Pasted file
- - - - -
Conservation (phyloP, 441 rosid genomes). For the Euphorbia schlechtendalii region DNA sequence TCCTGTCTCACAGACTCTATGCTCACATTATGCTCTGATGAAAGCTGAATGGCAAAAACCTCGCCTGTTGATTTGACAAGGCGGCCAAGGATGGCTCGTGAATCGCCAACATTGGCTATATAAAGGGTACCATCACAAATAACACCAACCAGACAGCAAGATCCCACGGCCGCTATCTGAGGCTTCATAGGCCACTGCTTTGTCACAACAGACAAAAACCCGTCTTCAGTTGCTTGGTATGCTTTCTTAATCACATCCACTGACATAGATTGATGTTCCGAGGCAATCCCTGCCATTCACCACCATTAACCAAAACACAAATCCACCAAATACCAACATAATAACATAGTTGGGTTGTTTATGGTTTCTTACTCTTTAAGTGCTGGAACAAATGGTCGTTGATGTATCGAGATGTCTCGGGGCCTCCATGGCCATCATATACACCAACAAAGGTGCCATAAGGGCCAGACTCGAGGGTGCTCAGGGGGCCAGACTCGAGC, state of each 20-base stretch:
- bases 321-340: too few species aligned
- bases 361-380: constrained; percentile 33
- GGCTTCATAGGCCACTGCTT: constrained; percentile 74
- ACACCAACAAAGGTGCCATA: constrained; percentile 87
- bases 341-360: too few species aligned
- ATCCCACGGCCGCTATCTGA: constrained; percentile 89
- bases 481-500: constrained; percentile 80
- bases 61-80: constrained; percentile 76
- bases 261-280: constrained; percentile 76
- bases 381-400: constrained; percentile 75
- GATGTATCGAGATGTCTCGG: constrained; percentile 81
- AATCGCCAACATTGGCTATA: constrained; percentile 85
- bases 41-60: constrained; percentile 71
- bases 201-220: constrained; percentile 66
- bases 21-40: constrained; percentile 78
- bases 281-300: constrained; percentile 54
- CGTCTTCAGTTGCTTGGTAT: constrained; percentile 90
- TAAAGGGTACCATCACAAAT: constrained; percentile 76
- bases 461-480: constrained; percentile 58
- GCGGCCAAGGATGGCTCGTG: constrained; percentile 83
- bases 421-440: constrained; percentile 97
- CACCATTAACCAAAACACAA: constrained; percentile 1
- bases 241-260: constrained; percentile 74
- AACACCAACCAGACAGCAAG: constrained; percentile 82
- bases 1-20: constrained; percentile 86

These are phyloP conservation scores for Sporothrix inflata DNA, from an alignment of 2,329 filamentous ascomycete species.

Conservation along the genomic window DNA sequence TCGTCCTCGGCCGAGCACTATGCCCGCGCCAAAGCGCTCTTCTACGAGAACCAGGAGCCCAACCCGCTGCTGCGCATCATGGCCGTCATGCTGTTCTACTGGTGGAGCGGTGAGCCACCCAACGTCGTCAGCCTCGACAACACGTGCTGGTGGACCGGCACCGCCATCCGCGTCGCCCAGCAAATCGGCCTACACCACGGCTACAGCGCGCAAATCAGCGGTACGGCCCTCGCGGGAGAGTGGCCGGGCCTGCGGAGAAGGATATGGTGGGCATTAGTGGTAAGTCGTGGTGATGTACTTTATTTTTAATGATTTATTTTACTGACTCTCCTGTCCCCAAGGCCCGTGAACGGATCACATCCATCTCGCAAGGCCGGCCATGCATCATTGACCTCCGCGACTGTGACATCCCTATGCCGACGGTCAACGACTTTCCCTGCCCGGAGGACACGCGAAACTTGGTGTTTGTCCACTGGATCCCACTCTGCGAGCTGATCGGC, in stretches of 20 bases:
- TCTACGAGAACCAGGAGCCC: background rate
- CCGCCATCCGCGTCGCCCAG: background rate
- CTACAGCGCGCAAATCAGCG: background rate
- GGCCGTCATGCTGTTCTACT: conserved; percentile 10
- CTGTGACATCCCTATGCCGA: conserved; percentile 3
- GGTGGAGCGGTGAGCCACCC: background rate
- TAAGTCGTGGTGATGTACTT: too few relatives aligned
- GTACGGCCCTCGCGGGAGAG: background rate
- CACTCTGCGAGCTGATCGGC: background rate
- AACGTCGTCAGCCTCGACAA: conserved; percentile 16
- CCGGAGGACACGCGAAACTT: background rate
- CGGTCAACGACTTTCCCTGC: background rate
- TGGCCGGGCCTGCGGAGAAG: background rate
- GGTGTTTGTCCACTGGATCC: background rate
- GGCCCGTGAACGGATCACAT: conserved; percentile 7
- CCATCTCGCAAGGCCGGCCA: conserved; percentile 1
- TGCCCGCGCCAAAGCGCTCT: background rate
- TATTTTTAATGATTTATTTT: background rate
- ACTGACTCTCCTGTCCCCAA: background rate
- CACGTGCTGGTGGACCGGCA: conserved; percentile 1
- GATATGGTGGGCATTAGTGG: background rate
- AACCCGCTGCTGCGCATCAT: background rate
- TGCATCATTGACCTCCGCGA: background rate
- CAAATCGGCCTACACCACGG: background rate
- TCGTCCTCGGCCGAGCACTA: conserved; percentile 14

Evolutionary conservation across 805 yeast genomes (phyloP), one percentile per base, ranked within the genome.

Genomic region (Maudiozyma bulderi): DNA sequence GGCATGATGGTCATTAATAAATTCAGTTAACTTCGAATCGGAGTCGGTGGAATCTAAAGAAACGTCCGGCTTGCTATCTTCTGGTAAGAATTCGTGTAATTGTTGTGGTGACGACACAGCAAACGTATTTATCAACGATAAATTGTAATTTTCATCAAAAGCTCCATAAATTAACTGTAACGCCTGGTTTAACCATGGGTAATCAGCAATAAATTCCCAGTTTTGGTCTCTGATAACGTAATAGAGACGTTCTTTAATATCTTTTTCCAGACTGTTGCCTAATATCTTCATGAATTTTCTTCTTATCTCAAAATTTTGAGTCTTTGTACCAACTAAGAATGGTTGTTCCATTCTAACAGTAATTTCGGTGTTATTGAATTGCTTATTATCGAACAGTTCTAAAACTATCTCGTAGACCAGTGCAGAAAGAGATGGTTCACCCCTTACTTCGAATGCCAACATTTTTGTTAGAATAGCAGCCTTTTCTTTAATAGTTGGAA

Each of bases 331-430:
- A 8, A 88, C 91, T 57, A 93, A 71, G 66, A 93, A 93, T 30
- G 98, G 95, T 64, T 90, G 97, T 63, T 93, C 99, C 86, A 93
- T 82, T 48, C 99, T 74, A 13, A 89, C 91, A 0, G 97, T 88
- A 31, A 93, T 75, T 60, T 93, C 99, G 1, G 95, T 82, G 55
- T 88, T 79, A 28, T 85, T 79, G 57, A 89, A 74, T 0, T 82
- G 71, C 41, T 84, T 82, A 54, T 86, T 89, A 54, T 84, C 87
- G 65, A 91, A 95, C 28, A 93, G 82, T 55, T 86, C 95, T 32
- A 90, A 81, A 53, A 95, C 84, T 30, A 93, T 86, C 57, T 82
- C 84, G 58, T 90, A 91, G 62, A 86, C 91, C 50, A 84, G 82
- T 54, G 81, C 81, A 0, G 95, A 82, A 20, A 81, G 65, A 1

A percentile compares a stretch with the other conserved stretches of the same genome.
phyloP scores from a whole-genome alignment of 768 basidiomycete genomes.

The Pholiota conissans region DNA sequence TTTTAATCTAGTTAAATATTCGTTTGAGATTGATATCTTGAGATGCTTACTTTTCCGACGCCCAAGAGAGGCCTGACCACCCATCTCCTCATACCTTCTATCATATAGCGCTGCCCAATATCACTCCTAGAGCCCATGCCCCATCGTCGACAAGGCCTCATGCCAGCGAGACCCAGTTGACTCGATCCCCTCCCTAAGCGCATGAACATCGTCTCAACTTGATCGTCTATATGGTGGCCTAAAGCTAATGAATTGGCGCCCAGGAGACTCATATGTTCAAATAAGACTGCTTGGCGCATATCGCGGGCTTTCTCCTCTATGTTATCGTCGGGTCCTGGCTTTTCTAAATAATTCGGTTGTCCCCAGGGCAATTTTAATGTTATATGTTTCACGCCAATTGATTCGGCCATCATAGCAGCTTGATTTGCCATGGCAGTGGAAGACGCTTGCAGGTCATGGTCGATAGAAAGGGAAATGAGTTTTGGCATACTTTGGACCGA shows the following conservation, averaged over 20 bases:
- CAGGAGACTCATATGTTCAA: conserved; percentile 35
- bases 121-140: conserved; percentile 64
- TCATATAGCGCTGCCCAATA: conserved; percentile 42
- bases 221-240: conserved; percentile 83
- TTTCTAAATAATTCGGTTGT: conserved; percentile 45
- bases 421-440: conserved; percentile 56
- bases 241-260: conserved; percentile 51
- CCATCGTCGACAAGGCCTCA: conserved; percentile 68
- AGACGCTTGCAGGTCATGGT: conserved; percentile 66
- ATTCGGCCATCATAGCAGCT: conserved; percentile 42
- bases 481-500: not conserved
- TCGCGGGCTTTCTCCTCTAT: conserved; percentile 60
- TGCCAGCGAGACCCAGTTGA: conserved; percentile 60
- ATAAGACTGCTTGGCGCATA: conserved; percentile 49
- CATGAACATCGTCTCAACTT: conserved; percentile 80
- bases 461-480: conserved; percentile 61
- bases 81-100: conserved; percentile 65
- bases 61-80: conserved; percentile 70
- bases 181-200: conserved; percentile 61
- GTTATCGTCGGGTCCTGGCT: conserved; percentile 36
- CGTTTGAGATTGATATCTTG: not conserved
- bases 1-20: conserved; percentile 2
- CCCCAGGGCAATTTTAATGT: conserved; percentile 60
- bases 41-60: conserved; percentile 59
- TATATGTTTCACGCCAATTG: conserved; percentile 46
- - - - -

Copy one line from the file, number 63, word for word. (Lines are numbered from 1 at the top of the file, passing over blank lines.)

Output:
- G 65, A 91, A 95, C 28, A 93, G 82, T 55, T 86, C 95, T 32